Electronic Health Records are unquestionably an upgrade to the traditional system of paper-based tracking. Nevertheless, the success of this technology is entirely based upon its effective implementation. For the longest time, there was paperwork to maintain records of patients but with new methods, there is a challenge in adapting to the new technologies. For example, in general, there is doctor-patient confidentiality but with electronic records, much of the sensitive information is on the internet and vulnerable to breach. Therefore, in this segment, we’ve tried to understand the challenges in the usability of EHR. Usability is the extent to which a specific technology can be used by specified users efficiently. The main concern with respect to the usability of EHR is that any error in such technology will directly result in patient’s harm.
Documentation of the patient records need to be carefully entered and managed. While EHR is advantageous in many ways we cannot rule out the fact that it is a huge responsibility. Since the data entry is manualized there is always room for errors in medical administration which could lead to adverse drug reactions, wrong dosage or duration, concentration etc. Any mishap would result in a huge blunder considering the fact that in the future the medical professionals will rely completely on EHR’s to treat patients. For example, if the data entered is with regard to the administration of medicines and even the slightest change in the decimal points of such entry would change the dosage from 4.2 mg to 42 mg which could potentially lead to the patient’s ill health or could even result in death. According to a study conducted for a research article, it was found that out of 9000 patient safety reports, approximately 36% of the patients had a usability issue that contributed to the medication event and 18.8% of whom had incurred harm and the most common medication error was improper dosing.
It is for one to wonder as to whether this would constitute medical negligence and attract tortious liability. According to Winfield, negligence can be defined as a breach of the legal duty to take care which results in damage, undesired by the defendant to the plaintiff. Medical professionals owe such legal duty of care towards their patients which extends to all clinicians, paramedics, nursing staff etc. In such instances, accountability is not drawn upon yet. It is an imperative situation that either the Ministry of Health and Family Welfare or the Medical Council of India make rules or guidelines which administer a stringent technique to ensure that much care and diligence is done while entering patient records.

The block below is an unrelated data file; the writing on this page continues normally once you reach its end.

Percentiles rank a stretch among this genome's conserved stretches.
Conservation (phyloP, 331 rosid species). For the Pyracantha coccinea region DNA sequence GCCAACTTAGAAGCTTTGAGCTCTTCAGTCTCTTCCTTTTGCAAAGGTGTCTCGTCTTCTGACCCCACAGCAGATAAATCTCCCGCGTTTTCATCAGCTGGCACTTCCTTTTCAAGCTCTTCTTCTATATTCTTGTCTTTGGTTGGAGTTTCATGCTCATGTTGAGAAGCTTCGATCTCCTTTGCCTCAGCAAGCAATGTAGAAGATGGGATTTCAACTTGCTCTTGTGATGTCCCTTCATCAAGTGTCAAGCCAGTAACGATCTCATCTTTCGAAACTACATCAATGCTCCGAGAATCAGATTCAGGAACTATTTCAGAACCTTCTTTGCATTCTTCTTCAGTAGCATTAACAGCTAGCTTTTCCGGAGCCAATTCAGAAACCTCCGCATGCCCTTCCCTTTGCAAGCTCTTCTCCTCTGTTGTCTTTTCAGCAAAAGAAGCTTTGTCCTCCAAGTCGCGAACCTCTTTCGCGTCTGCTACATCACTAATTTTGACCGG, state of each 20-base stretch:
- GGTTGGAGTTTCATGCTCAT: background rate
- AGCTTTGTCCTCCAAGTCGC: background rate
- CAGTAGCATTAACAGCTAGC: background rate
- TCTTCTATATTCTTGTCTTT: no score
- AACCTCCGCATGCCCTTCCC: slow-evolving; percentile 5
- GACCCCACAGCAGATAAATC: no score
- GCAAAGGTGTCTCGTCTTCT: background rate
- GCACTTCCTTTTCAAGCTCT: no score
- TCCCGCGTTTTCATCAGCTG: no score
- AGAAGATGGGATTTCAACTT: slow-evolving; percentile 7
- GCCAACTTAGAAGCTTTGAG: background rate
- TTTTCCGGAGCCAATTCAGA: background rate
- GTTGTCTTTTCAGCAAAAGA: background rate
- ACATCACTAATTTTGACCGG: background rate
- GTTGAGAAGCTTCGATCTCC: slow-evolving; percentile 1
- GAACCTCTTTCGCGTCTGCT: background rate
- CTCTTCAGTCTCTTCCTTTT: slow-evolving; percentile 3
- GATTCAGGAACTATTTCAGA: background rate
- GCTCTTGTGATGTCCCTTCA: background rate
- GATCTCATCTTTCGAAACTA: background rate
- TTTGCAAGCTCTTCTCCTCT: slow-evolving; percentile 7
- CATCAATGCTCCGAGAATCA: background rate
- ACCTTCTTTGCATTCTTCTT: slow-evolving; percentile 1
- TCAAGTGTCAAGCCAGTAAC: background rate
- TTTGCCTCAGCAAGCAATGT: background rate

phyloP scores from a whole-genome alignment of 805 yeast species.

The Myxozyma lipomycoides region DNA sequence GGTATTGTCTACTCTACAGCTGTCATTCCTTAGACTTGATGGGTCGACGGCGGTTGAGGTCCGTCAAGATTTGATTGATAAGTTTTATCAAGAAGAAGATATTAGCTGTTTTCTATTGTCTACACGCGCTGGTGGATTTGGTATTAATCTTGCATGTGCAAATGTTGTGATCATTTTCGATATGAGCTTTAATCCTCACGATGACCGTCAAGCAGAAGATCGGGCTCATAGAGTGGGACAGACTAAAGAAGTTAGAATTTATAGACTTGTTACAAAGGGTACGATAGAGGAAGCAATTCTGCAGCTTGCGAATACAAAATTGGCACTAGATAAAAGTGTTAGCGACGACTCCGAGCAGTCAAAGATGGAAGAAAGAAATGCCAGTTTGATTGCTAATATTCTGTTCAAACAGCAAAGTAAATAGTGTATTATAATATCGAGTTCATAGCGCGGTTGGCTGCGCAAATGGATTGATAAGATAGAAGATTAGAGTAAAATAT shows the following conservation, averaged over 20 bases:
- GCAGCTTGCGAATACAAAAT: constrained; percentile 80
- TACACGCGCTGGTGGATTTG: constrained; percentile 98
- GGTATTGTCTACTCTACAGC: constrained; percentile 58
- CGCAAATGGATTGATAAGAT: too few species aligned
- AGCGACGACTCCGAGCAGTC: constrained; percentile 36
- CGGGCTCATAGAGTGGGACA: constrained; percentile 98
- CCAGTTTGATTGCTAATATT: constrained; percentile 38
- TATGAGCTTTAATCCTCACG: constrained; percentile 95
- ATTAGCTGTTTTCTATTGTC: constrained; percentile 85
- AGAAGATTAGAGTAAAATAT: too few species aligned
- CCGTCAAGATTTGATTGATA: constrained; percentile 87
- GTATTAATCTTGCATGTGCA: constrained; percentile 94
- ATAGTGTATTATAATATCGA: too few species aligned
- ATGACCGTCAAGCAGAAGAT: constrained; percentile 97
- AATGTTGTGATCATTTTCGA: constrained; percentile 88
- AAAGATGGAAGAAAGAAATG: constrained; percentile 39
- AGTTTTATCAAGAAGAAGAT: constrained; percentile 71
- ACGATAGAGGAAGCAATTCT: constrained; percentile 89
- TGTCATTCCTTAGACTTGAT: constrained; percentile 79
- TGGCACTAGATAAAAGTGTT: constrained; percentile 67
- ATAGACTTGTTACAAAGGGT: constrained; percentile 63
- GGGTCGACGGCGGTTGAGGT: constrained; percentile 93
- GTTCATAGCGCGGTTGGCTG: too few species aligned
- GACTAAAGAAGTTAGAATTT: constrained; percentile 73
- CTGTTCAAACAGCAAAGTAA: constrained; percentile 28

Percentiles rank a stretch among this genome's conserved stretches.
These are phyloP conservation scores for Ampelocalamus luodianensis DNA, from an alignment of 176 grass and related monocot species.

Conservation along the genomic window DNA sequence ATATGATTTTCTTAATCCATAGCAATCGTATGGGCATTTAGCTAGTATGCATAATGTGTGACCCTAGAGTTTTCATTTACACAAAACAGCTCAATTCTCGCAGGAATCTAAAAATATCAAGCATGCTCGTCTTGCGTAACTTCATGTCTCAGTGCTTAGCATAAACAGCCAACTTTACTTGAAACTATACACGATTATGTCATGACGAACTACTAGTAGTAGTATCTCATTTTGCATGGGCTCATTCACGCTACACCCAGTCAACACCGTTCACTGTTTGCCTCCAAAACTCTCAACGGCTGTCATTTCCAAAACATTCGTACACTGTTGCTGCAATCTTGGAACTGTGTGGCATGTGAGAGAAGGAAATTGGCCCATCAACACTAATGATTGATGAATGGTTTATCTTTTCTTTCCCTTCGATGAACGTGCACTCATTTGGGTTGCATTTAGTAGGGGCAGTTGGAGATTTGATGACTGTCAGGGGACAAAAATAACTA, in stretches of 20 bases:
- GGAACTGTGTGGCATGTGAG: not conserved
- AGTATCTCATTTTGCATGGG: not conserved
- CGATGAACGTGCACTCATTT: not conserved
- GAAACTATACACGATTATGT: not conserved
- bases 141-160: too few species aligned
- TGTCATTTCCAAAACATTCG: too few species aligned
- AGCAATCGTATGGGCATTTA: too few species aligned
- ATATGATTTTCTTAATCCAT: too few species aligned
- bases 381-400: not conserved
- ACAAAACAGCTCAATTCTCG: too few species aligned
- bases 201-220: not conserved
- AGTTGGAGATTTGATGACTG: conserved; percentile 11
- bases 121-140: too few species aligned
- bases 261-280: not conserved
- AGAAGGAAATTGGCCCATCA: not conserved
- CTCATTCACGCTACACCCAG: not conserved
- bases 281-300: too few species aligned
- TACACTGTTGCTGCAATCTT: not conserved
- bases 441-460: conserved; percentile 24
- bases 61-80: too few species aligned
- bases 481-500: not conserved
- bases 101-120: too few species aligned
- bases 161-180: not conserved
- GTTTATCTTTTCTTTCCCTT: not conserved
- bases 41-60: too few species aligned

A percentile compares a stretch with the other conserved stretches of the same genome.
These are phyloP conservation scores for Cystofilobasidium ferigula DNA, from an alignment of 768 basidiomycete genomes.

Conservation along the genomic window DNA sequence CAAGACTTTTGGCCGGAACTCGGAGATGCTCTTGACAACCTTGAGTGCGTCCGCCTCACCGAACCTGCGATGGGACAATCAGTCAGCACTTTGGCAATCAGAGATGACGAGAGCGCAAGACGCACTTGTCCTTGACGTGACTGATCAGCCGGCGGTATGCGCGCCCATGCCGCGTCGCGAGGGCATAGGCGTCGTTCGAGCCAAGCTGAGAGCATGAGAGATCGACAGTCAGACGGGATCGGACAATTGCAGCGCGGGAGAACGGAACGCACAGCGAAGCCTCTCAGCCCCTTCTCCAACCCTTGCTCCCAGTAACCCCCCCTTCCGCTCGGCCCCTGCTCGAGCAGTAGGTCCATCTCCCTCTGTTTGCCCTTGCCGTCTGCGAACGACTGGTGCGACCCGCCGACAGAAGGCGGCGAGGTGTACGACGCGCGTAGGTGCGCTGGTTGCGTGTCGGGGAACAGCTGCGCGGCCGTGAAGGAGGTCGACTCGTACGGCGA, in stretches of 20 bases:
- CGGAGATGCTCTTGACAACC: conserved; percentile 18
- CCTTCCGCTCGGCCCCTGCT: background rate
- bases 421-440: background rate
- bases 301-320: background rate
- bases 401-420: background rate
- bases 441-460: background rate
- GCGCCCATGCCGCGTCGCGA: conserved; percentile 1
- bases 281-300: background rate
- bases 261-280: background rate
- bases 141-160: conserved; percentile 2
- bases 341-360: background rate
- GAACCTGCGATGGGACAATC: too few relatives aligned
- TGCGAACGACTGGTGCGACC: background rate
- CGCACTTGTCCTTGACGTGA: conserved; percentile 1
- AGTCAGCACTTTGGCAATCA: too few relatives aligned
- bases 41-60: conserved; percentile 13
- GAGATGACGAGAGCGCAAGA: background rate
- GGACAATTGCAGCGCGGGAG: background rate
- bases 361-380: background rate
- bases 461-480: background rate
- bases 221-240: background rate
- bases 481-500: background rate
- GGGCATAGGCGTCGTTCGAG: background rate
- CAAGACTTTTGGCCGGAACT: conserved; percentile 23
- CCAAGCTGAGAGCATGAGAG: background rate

EHR also poses a problem of adaptability. Initial implementation of the EHR can be manageable but it will also dynamically change with the coming time. There could be a variety of new features that the clinician is not well equipped with and the users may not be aware of the same. It may undergo a variety of changes from the inception of its implementation to the continuing future. Hence, quality training regarding EHR is of utmost importance to ensure that the users, as well as clinicians, are well equipped with the new technology. An effective training program is quintessential to improve EHR usability so as to improve customer satisfaction.
EHR is growing rapidly but it is not always suitable and accessible to everyone. Before making compulsory implementation of EHR, one has to consider whether such a system is easily accessible and available to each one. In the Indian context, many patients who hail from rural areas may not be aware of technicalities and access to the internet is another issue. While the urban areas are adapting to such changes, the rural population is left behind. Hospitals in remote areas lack the infrastructure or the adequate staff to handle such highly equipped technology. Thus we could say that mandatory implementation of EHR is not suitable in every part of the country.